Perhaps you've heard the news that everyone is doomed.
There's a crater-sized gap between rich and poor and our planet is running out of room and resources, among other calamities. Governments and charities are struggling to right the ship.
But what about business?
If all companies harnessed their powers for good, capitalism could be the most influential force for social change. (It may surprise you to hear this from the founders of a charity and a social enterprise.)
The traditional purpose of business is to increase shareholder value. Yet companies large and small are increasingly proving they can make a profit and help solve a systemic social problems by embedding this mission into their business strategy. It's the evolution of corporate social responsibility (CSR).
Look at Unilever, one of the world's largest consumer goods manufacturers. On any given day, more than two billion people use Unilever products. It's a company with global reach and impact.
Some of Unilever's brands, like the iconic Ben & Jerry's ice cream, have built a massive following from championing causes.
Unilever has set an ambitious target to halve the waste in its production processes by 2020. In 2013, the company's facilities had produced 97,000 fewer tonnes of waste than five years previously--equivalent in weight to more than 8,000 school buses. During the same period, the company reduced its water use by enough to fill 5,600 Olympic-sized swimming pools. This January, Unilever announced that it had achieved its goal of sending zero hazardous waste to landfills.
"Business cannot thrive in societies and communities that are broken," warned Unilever CEO Paul Polman in a speech to fellow businesspeople in Chicago in April.
When it comes to implementing sustainability initiatives, global multinationals have "more power than the UN," says Kernaghan Webb, professor at Ryerson University's Ted Rogers School of Management in Toronto and founding director of the Ryerson Institute for the Study of Corporate Social Responsibility.
Still, too many companies in Canada and in the West are thinking of CSR in terms of risk management, if they are thinking about it at all, says Webb.
CSR is little more than a PR tool to reduce negative press when something goes wrong. And CSR programs are often tacked onto firms, without meaningful employee engagement, or any ties to the core business mandate.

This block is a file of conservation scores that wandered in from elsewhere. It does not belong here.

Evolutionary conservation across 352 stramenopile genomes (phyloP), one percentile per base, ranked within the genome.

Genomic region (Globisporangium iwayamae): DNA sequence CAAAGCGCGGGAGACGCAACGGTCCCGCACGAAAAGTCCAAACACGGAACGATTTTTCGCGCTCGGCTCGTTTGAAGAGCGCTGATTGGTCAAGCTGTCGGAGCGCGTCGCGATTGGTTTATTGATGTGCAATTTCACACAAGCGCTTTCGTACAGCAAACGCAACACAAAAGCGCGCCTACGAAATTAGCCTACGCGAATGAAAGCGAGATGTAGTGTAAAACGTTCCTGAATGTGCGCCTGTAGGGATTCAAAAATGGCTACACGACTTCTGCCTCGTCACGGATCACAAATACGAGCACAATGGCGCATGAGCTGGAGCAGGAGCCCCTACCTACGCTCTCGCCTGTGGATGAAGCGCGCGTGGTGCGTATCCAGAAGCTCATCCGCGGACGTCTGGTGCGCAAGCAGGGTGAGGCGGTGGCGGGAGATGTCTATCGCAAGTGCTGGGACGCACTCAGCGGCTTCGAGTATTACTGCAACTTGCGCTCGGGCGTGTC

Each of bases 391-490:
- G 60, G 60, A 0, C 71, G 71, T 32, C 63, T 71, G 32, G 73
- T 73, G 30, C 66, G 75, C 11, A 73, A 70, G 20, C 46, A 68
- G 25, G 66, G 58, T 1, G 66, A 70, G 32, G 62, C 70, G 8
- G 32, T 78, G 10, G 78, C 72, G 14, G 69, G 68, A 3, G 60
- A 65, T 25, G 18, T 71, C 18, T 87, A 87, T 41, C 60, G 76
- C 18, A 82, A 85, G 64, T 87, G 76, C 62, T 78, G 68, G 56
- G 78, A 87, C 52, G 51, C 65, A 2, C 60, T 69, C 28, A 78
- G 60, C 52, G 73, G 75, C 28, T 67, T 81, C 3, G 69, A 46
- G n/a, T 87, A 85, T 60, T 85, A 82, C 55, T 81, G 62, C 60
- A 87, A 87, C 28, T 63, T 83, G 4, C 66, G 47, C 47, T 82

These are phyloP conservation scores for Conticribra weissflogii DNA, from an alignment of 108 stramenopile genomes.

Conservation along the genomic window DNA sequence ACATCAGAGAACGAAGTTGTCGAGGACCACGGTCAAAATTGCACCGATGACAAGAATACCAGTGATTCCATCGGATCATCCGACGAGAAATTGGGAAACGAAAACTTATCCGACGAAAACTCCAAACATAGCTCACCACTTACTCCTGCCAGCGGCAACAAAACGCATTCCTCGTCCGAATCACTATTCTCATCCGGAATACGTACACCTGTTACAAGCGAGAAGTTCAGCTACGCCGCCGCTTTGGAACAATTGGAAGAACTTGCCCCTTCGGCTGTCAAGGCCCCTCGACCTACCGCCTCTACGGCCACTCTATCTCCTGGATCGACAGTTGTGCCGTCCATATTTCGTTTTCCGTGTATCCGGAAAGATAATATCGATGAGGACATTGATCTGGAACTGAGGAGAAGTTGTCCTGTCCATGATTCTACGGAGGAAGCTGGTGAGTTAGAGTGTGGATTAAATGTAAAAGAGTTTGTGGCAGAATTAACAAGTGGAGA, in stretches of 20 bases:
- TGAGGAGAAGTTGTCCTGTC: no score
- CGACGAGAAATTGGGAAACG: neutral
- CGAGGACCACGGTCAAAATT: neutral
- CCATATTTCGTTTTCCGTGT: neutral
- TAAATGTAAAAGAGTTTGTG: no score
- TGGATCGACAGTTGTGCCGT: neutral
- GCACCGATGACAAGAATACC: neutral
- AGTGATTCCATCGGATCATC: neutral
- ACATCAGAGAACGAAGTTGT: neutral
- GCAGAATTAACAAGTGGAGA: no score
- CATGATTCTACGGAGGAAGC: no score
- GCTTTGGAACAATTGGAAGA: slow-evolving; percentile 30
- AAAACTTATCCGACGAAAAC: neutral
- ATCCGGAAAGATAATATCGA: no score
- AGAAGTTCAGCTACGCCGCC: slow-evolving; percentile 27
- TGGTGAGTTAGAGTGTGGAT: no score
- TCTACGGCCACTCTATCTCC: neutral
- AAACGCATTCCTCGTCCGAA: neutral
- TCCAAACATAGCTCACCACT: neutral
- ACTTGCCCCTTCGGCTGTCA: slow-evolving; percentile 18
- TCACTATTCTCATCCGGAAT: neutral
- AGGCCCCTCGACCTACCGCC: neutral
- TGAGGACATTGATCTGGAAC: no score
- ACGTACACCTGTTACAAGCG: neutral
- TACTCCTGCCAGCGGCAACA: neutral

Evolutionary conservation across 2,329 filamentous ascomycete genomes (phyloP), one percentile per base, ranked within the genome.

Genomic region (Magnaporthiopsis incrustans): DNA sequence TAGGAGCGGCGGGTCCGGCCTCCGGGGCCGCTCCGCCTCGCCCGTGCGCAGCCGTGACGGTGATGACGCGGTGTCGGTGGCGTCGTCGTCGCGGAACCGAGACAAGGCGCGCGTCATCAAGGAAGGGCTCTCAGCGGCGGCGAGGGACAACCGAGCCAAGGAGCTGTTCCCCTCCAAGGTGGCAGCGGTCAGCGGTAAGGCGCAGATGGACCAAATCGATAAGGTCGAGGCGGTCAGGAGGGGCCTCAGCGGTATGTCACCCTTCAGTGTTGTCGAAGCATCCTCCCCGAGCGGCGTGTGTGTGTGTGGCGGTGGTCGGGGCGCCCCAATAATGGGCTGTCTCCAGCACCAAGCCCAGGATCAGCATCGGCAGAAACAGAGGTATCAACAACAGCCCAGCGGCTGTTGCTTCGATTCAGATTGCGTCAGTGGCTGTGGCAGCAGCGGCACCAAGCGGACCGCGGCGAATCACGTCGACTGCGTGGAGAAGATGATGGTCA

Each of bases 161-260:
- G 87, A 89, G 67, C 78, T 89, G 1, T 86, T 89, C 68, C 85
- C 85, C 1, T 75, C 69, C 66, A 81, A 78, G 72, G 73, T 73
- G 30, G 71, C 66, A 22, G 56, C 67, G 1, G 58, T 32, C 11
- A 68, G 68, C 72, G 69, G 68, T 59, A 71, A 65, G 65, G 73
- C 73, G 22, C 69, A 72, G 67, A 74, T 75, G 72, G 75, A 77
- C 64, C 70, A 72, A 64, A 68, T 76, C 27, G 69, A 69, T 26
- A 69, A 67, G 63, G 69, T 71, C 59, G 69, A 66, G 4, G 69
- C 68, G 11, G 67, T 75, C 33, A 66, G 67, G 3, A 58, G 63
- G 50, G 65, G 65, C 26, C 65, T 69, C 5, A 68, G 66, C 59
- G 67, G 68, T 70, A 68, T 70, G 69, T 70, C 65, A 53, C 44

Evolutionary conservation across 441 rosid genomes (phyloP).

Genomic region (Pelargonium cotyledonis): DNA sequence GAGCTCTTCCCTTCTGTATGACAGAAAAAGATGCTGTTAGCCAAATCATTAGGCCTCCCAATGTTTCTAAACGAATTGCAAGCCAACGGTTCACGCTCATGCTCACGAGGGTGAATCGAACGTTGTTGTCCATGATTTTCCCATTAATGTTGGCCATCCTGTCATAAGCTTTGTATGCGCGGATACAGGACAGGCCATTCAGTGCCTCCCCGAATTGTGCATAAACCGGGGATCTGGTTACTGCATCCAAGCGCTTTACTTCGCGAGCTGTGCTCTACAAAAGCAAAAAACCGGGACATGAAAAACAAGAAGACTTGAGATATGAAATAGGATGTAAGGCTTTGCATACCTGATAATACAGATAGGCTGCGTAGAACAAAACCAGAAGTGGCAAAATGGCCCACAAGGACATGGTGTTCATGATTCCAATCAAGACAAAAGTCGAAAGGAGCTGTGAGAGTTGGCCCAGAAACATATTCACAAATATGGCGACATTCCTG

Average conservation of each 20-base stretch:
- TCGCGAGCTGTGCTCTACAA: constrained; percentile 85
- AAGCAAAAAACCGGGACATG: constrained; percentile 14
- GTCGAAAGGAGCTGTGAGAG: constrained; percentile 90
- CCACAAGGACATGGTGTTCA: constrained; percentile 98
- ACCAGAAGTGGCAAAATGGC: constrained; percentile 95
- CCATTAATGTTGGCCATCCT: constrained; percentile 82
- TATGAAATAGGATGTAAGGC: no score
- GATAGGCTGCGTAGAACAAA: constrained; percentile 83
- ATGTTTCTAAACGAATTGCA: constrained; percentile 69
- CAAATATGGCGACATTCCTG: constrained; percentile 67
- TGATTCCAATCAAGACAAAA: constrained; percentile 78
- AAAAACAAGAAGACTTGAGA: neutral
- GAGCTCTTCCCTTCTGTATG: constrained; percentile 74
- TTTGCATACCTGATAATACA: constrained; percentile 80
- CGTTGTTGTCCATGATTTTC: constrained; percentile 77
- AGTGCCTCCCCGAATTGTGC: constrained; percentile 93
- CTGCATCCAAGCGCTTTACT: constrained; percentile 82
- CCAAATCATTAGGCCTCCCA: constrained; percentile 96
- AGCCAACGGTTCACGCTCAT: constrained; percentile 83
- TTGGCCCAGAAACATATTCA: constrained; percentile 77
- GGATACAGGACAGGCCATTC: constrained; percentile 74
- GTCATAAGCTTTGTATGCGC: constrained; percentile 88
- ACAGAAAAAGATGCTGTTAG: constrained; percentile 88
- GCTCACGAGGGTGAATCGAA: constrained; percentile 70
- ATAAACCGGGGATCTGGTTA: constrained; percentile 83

Fortunately, things are changing.
In 2013, 72 per cent of companies on the S&P 500 stock market index published some form responsibility report. This is a colossal leap from just under 20 per cent in 2011, according to the Governance and Accountability Institute, a New York-based consulting firm.
Leading the charge are people like Polman. While many companies are just beginning to publish CSR reports, Polman has already moved Unilever to the next level. The company eliminated its separate CSR report, opting instead to embed sustainability and social good in its core annual report.
And good citizenship isn't hurting Unilever's bottom line. In January, Polman told reporters: "Our share price is up 25 per cent over the past four months alone, showing the world that you can address tough issues without touching the economic viability of your business model."
Unilever isn't alone. Corporate Knights magazine publishes an annual list of the 100 most socially responsible corporations in the world--companies making incredible strides in combining progress with profit. Last year's rankings included Canadian companies like TELUS and Sun Life Financial. Even the much-maligned Walmart has made strides in improving sustainability, reducing waste and energy use.
Changing the world will never be a company's primary goal; corporations need to know they'll make money. That's where the rest of us come in. If consumers want more businesses to become responsible, they can help make doing good profitable.
Ask more questions about your product's origin, vote with your dollars and buy more socially conscious brands.
Good corporate citizenship ought to be more than a don't-get-caught-doing-anything-wrong mentality. In an age of ever-shrinking government budgets, the world must look to business to step up and play its part for sustainable social change.
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